For those few who haven’t heard of Gordon Murray, he is the without doubt one of the most gifted automotive designers of all time, with more Formula One wins in cars which he designed, that I can possibly count.
While at Brabham, Murray’s cars (BT46B, BT49, BT52) scored twenty-two Grand Prix wins between 1973 and 1985 and finished the season in second place in the Constructor’s Championship in 1975 and 1981.
Nelson Piquet also won the Driver’s Championship in 1981 and 1983 driving Murray designed race cars.
His success continued unabated at McLaren, where his 1988 MP4/4 car won a staggering 15 out of 16 Grand Prix races and gave Ayrton Senna his first Championship win.
In fact, McLaren cars ‘by Murray’ would go on to win a remarkable four consecutive Drivers’ and Constructors’ Championships between 1988-1991.
Murray was then asked to head up a McLaren division to produce road- going supercars, and he came up with what many still regard as the Holy Grail of the category, the McLaren F1.
While he also penned the Mercedes-Benz SLR McLaren, some say it wasn’t in the same league as the F1, although we haven’t driven the car and therefore, can’t comment.
That said if Gordon Murray’s own company ‘Gordon Murray Design Ltd’ is designing what they have said, will be “The World’s Most Efficient EV, then that’s something I would definitely be interested in.
The T.27 is being pitched as a pure electric drive vehicle for use in busy cities and designed to “fully optimise packaging, weight and performance.”
But Murray’s design company isn’t providing the electric powertrain, that job falls to leading UK motorsport engineering company, Zytek, who’s engine management systems are found in many of today’s high performance cars.
Zytek Electric Vehicles was added to the group in 1994 and its first product was the Electric powered Lotus Elise, which was the star of the 1998 SAE International Congress.
Zytek will design a brand new fully integrated electric motor, battery and control system for the T.27 so get set for a series of unrivalled efficiencies with this car.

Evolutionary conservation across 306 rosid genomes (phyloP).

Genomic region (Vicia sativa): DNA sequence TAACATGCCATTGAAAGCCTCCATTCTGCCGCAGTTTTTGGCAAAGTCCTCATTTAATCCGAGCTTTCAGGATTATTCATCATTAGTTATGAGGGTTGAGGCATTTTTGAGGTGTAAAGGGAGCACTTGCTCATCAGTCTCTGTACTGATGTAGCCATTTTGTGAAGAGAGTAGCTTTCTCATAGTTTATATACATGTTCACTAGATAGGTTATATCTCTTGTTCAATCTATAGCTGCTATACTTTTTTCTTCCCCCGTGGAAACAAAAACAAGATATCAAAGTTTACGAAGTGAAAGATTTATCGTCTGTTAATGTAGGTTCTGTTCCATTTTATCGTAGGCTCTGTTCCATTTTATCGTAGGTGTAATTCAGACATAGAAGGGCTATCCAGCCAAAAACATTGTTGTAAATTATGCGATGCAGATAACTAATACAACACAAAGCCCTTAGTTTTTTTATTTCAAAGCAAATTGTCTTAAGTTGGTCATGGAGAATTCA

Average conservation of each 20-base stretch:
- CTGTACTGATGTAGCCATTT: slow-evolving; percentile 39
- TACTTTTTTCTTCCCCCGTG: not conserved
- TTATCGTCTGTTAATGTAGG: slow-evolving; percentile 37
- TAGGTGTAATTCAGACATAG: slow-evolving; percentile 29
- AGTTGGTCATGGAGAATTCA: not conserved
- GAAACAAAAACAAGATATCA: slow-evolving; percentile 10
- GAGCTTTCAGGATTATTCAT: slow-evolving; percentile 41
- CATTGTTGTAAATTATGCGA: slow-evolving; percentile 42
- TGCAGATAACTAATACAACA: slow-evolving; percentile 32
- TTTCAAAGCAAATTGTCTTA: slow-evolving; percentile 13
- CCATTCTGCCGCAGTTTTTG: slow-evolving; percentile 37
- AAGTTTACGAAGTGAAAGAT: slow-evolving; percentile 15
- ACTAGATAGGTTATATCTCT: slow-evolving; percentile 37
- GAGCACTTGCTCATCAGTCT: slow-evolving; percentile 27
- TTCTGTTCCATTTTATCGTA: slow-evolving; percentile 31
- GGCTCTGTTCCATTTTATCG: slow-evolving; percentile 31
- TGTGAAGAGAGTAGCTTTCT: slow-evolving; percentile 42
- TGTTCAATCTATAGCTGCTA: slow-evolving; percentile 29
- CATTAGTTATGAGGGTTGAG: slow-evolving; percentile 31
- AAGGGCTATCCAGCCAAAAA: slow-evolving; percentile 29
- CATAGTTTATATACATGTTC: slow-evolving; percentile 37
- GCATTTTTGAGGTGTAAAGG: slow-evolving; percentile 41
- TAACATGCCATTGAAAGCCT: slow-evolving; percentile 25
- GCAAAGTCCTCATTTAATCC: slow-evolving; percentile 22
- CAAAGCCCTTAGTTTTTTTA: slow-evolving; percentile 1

Projected emissions of just 48g/km CO2 for a combined cycle and an impossibly low 28g/km for the urban cycle, means the full lifecycle CO2 damage of the T.27 will be almost half that of an average UK petrol driven car.
The total weight of the diminutive T.27 will be 680 kilograms, while power is 25kW from the Lithium-ion battery pack.
Total length of the car is 2.50 metres and width is 1.30 metres, with a turning circle of a remarkable 6.0 metres.
Performance is of course not related to any of Murray’s previous supercar designs, so top speed is 105km/h and 0-100km/h will take less than 15 seconds.
The T.27 will be able to travel a distance of between 130 and 160 kilometres on a single charge.
Manufacturing costs will also be kept very low for this project, due entirely to Murray’s low energy manufacturing system called iStream, which substantially reduces the upfront capital investment to produce the car as well as the energy required during the manufacturing process.
It also means that Murray’s previously designed petrol powered T.25 can be manufactured at the same plant.
It’s an ambitious project, but certainly one, which we hope succeeds on every level, as I for one, would have no problem driving around in a Gordon Murray designed EV.